In The People’s Sermon – Preaching as a Ministry of the Whole Congregation, author Shauna K. Hannan shares her belief that a person called to preach “is not the sole owner of that privilege.” She also affirms that in “stewarding” the pulpit, as opposed to “owning” it, pastors need to empower and equip all people “to fulfill their baptismal call to proclaim God’s word.” She reminds us that this process of equipping and empowering is not just about “preparation for ministry,” but in fact, “it is ministry.”
Very early in my life as a pastor I realized that a critical part of my job was “to equip the saints for the work of ministry, for building up the body of Christ” (Ephesians 4:12). I have also learned, by working in congregations in which there are dominant and non-dominant groups, of the need to “empower” those who are not part of the dominant group. I have been empowering them, starting with Spanish-speaking Latinos in a white-dominant church, by using one of the practices recommended by Hannan: evoking the community voice during the sermon.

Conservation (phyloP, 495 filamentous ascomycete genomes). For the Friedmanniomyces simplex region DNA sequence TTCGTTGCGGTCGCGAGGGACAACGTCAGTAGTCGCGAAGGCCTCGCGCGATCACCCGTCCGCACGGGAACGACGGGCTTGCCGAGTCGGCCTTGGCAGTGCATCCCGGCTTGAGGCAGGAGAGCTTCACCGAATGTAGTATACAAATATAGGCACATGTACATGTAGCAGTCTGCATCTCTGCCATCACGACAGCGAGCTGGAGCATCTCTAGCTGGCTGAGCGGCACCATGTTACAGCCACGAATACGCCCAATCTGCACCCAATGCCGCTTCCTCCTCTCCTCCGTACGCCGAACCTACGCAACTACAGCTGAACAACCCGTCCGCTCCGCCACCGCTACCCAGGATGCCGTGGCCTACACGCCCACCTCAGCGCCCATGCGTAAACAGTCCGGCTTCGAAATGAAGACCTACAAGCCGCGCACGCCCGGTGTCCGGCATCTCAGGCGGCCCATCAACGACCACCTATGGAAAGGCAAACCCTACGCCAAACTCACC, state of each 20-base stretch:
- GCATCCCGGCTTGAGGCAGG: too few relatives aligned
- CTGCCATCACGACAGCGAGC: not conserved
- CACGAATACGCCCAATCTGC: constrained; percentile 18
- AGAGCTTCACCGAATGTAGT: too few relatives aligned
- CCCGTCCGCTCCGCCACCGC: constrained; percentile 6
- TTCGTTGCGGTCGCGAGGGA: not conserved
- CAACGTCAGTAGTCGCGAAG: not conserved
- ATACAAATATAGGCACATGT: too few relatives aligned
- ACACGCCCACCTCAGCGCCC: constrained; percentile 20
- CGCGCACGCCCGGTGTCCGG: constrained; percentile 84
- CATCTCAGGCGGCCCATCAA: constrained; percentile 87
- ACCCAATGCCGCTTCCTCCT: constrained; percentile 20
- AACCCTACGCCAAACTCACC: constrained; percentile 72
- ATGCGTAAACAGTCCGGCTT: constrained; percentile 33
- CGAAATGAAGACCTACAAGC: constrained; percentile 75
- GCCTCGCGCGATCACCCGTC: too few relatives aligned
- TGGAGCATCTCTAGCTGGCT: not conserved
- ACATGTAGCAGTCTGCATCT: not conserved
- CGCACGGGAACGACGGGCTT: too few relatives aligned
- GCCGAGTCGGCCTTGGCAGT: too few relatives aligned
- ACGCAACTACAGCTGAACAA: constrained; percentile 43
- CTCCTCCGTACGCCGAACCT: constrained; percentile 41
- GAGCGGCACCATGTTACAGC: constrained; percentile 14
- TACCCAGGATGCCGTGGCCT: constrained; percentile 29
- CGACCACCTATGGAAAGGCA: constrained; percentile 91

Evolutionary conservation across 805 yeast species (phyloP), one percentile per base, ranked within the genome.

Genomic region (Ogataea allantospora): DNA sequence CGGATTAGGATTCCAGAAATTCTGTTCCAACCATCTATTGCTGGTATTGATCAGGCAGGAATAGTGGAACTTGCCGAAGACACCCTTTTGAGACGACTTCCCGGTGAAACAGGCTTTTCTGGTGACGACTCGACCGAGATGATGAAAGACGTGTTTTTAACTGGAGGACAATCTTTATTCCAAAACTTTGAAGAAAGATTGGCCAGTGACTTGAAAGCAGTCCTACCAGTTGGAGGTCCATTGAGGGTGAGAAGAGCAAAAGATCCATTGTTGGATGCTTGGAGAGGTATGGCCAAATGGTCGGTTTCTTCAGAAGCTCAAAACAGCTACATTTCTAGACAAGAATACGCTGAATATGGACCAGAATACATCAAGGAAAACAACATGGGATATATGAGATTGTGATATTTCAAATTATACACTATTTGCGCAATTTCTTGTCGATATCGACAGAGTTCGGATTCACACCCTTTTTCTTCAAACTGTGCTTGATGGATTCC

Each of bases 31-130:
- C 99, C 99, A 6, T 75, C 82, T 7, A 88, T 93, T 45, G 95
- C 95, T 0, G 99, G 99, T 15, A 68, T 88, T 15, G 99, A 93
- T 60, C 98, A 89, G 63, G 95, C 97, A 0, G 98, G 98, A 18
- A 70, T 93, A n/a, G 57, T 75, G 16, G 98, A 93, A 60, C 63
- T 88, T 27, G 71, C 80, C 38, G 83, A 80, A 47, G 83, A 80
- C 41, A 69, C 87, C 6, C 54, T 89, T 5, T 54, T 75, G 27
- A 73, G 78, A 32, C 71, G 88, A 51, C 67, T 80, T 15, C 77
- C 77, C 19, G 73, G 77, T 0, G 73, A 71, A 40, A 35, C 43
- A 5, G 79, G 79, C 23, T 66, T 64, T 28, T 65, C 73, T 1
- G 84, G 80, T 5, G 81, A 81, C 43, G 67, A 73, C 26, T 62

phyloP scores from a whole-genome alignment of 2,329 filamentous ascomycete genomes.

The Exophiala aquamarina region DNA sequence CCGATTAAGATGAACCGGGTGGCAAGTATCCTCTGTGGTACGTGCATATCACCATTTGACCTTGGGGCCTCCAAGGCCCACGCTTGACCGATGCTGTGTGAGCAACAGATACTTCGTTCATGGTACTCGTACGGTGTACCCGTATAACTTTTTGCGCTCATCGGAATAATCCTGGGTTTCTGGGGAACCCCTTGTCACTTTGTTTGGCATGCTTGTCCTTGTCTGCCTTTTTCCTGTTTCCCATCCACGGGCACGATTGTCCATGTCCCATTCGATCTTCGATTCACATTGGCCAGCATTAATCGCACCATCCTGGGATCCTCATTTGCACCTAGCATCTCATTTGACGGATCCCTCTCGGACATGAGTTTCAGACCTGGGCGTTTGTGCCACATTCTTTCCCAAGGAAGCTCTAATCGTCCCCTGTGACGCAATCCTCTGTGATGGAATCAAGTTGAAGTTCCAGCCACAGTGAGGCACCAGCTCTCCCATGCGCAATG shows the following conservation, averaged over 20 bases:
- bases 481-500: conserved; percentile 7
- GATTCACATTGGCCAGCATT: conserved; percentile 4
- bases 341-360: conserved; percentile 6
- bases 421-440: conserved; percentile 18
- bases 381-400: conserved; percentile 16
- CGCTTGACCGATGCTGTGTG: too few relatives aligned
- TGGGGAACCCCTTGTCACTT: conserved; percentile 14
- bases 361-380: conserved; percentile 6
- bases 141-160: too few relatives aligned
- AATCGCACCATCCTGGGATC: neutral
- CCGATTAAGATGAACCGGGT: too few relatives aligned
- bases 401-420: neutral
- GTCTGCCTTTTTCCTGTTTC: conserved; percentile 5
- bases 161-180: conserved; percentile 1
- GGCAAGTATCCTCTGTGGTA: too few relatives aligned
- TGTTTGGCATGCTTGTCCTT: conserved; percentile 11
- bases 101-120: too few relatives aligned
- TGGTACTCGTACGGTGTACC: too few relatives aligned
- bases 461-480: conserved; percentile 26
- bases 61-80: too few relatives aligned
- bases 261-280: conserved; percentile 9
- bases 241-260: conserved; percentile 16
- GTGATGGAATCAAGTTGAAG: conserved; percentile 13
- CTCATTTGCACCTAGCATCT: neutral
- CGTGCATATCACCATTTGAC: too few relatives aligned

When I read about the premise of Hannan’s book, I was looking forward to learning how to expand the work that I have already started. Although I was tempted to jump directly to Chapter 4 and read about “Collaborative Sermon Preparation,” I started from the beginning, and I am glad that I did. The reflection questions that were included in the first three chapters helped me to develop my own working definition of preaching, and to better understand the value of preaching as a collaborative process.
In Chapter 4, I learned about the practice of congregational exegesis. Not only does the author make the case for the value of context in preaching, but she also provides specific ways to listen to the congregation, and to learn about the broad environment in which the congregation exists, warning us that this is a process that may never end. She also introduces the practice of having “preaching partners,” members of the congregation with whom to do collaborative biblical exegesis. The benefit of having preaching partners, she shares, is that they provide insights that can result in potential sermon content, and that they will likely listen more intently to the sermon.